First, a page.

Group model building to understand ‘wicked’ problems in New Zealand freshwater management
Connolly, J. D. (2017). Group model building to understand ‘wicked’ problems in New Zealand freshwater management (Thesis, Master of Management Studies (MMS)). University of Waikato, Hamilton, New Zealand. Retrieved from https://hdl.handle.net/10289/11570
Permanent Research Commons link: https://hdl.handle.net/10289/11570
Freshwater resources are coming under increasing pressure across New Zealand. High levels of water use and contaminant loss from both point and non-point sources are contributing to growing concern around both the quality of freshwater and its availability. National government regulation has provided greater guidance on the freshwater standards required in water ways, while increasingly collaborative processes are being applied to develop directions for both national and regional policy. A shift towards the inclusion of stakeholders in policy development follows global trends; however, its application in reality is difficult, due to scarce resources (especially data and time) and the high biophysical and social complexity of the issues being addressed. This research investigates whether the use of causal-loop diagrams (CLDs), applied in a group model building (GMB) process, increases the shared understanding of a freshwater issue by a group. CLDs are a qualitative system dynamics (SD) modelling tool, which seeks to identify the interdependency between elements of a system and the direction of these relationships. They are straightforward to generate and can provide insight into the underlying causes of suboptimal behaviour in complex, dynamic environments. The GMB process applied in this research involves the extension of an existing script-driven process, after extensive piloting. It is applied with only two supporting personnel within a limited timeframe, to explore how useful this process is within an environment involving scarce resources. The developed process is applied to two case studies, both involving freshwater management by New Zealand communities. The effectiveness of the GMB process was explored using a mixed methods approach. A post-workshop survey gathered self-reported quantitative and qualitative findings, while a qualitative analysis of data from semi-structured follow-up interviews was undertaken using thematic analysis. The self-reported data indicated not only very high levels of individual satisfaction with the process, but also that the process had helped the group’s shared understanding of the issues and that the output (the CLD) would be useful to the group in the future. The thematic analysis identified four broad themes: that there was a desire for a different approach to decision-making; that the GMB process was a refreshing change; that the GMB process built both a group AND a group model; and that, while it was useful, it also did not provide enough detail for decision-making on its own. The desire for a different approach was underpinned by the complexity of the decision-making process; as well as frustration from some of those involved that they either did not feel that their views were being (or had been) appreciated or from a direct sense of frustration from dealing with council (currently or in the past). It was felt that the GMB approach was a refreshing change as it was a simple and focused process, involving a small group of relevant stakeholders. More importantly, the fact that the group members were actively involved in the process, it was participant led and independently facilitated were all very positive aspects identified. However, the process for GMB that was applied was found not to be a panacea for solving problems, with more detailed, numerical modelling required to provide insight into the relative importance of key factors.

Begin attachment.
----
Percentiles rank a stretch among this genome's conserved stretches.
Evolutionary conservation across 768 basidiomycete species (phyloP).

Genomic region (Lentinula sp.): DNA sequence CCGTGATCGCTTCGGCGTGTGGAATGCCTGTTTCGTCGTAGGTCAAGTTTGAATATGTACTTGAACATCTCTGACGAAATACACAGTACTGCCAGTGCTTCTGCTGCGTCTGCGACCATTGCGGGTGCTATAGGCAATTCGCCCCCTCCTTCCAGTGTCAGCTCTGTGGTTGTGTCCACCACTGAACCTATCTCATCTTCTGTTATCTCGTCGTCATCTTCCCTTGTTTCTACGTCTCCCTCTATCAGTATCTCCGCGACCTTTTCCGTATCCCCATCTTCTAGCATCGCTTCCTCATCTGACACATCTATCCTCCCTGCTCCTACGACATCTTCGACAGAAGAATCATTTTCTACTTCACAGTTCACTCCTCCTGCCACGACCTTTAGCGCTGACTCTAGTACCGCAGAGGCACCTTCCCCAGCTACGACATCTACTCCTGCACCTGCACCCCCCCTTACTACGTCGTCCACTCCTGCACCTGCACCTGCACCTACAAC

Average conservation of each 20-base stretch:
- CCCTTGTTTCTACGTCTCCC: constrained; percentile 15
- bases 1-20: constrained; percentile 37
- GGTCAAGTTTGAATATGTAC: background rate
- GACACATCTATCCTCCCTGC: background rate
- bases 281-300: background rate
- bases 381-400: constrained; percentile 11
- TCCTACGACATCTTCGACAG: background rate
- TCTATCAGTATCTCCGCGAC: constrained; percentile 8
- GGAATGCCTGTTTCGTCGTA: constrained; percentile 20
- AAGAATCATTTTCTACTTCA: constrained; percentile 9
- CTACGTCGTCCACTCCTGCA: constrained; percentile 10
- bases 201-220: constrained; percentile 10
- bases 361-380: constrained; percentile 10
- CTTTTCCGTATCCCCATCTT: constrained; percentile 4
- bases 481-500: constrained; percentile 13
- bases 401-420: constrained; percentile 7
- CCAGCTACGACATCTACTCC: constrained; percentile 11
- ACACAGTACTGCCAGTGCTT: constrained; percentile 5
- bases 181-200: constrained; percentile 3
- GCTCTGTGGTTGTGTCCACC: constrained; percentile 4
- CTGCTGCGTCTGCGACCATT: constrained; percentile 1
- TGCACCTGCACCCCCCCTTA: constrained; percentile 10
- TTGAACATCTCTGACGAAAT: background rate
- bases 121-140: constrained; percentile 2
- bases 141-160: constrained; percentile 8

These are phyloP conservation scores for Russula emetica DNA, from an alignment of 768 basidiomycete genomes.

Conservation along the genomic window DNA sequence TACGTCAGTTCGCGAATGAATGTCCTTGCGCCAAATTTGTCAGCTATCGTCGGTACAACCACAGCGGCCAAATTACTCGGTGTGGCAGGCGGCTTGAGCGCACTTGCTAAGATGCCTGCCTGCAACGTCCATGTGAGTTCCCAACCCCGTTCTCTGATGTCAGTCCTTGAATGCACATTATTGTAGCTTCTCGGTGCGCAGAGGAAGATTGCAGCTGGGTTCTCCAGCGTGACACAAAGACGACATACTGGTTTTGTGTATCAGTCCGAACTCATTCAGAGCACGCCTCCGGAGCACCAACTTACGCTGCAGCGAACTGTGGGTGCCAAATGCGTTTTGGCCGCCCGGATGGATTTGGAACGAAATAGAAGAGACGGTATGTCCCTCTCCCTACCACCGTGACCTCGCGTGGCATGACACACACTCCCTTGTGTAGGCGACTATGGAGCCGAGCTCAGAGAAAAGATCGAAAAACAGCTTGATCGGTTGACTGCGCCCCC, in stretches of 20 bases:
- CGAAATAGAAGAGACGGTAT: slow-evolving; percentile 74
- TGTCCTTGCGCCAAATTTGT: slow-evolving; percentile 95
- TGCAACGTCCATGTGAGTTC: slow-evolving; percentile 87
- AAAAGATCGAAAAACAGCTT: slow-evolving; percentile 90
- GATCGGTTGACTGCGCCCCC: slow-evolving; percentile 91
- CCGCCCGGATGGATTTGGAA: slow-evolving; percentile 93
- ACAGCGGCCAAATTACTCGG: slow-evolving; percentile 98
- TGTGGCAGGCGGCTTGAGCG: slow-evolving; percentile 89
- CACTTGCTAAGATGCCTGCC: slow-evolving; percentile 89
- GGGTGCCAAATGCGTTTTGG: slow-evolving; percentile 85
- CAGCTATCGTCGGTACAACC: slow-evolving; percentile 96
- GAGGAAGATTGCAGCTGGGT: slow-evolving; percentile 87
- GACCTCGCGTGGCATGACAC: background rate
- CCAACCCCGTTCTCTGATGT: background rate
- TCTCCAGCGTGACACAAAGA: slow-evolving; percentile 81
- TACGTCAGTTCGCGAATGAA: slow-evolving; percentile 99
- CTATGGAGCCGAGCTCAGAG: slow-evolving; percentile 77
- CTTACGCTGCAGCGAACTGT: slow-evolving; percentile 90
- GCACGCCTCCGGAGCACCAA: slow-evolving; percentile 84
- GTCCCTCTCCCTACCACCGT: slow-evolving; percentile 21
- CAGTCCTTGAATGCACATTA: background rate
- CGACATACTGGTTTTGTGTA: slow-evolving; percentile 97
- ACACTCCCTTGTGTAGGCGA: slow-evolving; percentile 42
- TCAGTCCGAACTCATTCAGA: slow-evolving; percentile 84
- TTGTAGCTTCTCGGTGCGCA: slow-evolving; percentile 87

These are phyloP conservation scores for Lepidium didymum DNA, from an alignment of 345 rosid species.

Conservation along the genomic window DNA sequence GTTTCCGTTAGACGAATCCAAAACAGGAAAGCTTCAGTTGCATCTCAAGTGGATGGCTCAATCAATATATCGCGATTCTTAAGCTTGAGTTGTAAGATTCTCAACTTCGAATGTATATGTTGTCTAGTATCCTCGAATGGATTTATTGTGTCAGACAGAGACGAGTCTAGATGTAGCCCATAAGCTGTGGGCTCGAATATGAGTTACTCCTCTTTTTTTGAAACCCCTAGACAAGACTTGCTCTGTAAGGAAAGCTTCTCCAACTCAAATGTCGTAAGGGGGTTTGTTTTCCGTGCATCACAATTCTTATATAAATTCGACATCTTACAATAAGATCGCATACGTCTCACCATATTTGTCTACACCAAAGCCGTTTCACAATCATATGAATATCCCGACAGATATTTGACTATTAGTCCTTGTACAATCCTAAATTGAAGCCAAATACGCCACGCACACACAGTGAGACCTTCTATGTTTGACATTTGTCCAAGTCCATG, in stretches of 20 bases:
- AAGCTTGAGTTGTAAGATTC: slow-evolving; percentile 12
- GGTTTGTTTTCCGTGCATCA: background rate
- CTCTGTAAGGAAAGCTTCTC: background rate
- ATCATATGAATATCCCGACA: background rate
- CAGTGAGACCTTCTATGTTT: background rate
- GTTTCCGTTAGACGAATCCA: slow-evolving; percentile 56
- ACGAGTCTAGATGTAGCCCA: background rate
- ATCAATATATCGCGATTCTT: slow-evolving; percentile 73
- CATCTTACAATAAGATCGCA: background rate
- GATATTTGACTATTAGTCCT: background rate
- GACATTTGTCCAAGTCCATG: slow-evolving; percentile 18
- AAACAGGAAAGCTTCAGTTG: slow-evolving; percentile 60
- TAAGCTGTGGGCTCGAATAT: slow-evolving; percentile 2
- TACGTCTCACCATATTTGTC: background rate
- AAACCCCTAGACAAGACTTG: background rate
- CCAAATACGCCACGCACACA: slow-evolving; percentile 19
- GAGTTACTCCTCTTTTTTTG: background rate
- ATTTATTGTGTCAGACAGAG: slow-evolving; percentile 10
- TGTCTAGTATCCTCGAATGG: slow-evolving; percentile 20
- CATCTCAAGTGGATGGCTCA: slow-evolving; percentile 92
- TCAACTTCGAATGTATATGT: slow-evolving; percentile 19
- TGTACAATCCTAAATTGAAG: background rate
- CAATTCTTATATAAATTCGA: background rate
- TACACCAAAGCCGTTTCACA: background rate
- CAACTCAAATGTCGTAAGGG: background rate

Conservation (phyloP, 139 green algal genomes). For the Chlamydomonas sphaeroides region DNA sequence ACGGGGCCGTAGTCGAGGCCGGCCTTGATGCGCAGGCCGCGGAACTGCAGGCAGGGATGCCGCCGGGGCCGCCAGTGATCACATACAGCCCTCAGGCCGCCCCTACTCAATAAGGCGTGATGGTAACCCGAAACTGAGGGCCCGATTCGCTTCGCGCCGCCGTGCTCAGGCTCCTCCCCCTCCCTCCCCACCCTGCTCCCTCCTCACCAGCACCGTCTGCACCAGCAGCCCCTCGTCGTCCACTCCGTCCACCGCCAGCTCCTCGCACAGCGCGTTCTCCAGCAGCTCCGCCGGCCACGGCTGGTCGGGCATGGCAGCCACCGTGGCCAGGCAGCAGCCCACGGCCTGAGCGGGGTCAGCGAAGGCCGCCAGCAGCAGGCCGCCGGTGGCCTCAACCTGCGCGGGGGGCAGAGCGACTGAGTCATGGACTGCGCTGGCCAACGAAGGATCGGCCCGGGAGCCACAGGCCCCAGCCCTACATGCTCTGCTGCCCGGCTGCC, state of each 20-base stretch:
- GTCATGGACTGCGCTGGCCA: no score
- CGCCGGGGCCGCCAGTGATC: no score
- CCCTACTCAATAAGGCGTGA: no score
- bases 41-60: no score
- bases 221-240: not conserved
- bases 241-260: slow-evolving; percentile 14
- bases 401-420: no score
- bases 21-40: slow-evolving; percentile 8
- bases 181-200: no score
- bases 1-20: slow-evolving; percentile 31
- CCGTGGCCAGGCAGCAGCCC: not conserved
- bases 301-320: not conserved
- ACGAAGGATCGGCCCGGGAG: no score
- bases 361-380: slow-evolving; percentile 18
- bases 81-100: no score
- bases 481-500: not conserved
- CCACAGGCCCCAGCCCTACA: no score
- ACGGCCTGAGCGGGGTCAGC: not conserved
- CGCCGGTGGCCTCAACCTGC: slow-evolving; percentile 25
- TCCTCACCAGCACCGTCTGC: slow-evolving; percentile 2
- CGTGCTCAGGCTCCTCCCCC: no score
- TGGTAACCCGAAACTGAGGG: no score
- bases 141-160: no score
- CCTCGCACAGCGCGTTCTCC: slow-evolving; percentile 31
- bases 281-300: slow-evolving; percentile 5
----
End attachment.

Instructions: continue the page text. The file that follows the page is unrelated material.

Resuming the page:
University of Waikato
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- Masters Degree Theses